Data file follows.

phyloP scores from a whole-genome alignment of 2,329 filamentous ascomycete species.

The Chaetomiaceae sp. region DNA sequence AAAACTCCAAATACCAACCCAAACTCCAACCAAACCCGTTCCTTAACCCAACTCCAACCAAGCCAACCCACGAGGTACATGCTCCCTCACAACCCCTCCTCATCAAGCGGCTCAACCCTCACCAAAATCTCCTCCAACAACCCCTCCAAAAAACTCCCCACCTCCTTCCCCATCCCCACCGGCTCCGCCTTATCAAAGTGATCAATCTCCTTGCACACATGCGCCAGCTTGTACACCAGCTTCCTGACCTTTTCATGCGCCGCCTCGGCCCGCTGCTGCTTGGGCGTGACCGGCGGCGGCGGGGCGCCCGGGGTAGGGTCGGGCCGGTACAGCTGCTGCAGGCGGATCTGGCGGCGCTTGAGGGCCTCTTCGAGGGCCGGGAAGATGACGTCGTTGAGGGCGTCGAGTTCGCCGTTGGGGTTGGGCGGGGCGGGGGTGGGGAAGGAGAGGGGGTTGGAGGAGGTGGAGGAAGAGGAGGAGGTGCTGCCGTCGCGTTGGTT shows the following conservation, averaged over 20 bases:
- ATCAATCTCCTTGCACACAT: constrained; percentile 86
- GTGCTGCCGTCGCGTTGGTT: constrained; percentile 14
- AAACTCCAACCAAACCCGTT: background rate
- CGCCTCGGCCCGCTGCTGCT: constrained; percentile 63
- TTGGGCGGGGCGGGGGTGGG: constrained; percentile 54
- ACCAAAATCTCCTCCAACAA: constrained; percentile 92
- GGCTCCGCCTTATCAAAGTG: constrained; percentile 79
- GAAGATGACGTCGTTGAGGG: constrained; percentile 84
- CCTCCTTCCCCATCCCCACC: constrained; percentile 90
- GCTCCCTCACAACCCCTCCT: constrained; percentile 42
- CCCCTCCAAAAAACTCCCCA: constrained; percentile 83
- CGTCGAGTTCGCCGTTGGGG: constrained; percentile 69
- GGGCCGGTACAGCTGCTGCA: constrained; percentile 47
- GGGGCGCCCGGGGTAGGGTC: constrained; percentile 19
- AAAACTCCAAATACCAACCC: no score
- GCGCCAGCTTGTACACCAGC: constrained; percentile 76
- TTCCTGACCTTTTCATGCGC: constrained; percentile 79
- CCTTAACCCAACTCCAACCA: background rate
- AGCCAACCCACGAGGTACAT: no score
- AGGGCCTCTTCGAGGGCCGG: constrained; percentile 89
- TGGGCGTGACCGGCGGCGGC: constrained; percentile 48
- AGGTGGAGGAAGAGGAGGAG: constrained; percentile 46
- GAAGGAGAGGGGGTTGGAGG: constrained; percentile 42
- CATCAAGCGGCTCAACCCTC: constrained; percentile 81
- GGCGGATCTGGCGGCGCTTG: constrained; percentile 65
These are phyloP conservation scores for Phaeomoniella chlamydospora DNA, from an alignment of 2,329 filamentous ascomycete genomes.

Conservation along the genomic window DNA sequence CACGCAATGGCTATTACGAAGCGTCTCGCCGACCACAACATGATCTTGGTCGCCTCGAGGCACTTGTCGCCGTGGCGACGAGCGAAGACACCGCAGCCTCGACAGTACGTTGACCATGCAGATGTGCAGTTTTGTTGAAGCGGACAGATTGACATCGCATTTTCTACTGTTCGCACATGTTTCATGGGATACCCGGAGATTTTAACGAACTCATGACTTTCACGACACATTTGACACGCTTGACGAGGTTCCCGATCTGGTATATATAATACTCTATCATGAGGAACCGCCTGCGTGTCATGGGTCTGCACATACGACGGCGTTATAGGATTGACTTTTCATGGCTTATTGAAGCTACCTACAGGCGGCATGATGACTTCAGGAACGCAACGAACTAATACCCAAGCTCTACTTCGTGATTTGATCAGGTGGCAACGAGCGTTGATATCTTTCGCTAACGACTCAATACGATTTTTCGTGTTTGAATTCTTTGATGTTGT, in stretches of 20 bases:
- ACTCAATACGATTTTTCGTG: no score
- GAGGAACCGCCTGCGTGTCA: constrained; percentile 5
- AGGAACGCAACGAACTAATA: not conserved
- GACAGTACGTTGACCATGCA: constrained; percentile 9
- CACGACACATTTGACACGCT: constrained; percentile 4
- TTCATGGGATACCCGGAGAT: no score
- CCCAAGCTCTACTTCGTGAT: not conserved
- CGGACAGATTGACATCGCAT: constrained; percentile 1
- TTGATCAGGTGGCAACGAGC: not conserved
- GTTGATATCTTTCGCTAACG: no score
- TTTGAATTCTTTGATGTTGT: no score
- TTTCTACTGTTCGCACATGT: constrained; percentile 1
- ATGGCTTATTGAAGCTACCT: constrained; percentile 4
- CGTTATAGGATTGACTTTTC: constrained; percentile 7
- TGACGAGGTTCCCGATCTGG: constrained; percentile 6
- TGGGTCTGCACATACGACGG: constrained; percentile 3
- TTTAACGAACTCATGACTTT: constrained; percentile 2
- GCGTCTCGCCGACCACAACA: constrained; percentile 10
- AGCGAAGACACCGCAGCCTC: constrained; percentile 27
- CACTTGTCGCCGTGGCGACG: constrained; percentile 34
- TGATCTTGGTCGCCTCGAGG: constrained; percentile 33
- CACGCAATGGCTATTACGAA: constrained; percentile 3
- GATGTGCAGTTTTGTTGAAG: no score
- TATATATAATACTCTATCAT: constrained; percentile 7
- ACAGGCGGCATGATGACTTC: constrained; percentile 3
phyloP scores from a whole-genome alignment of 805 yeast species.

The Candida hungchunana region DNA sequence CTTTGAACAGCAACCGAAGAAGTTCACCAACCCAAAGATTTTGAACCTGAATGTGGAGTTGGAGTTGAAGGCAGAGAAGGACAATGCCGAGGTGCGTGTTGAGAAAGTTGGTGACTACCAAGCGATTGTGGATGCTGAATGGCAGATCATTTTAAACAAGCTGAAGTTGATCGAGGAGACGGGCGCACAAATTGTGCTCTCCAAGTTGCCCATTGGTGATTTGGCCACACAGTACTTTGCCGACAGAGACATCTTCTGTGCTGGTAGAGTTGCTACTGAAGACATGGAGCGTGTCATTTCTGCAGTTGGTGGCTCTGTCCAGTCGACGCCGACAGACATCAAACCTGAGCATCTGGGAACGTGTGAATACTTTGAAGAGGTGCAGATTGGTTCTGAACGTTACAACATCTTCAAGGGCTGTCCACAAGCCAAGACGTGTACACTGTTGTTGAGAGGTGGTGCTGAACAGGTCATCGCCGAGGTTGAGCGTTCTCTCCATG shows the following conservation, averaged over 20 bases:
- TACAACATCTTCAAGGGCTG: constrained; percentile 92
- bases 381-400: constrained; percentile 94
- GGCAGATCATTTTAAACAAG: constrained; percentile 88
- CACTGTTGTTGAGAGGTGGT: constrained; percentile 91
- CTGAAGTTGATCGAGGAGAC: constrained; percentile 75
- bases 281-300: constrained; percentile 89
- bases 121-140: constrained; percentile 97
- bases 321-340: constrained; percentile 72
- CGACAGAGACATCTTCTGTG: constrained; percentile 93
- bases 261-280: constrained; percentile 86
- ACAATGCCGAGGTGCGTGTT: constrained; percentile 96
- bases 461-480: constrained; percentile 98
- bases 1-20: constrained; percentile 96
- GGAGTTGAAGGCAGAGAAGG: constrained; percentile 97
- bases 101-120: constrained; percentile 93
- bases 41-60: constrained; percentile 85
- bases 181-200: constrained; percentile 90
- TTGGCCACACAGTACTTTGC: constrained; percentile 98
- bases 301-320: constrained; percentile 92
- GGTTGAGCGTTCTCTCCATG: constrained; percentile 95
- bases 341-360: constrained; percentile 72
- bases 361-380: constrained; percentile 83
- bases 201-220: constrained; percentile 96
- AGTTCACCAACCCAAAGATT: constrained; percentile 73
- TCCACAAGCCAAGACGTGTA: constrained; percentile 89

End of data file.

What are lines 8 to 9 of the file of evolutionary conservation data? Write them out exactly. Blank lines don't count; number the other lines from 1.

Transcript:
- ACCAAAATCTCCTCCAACAA: constrained; percentile 92
- GGCTCCGCCTTATCAAAGTG: constrained; percentile 79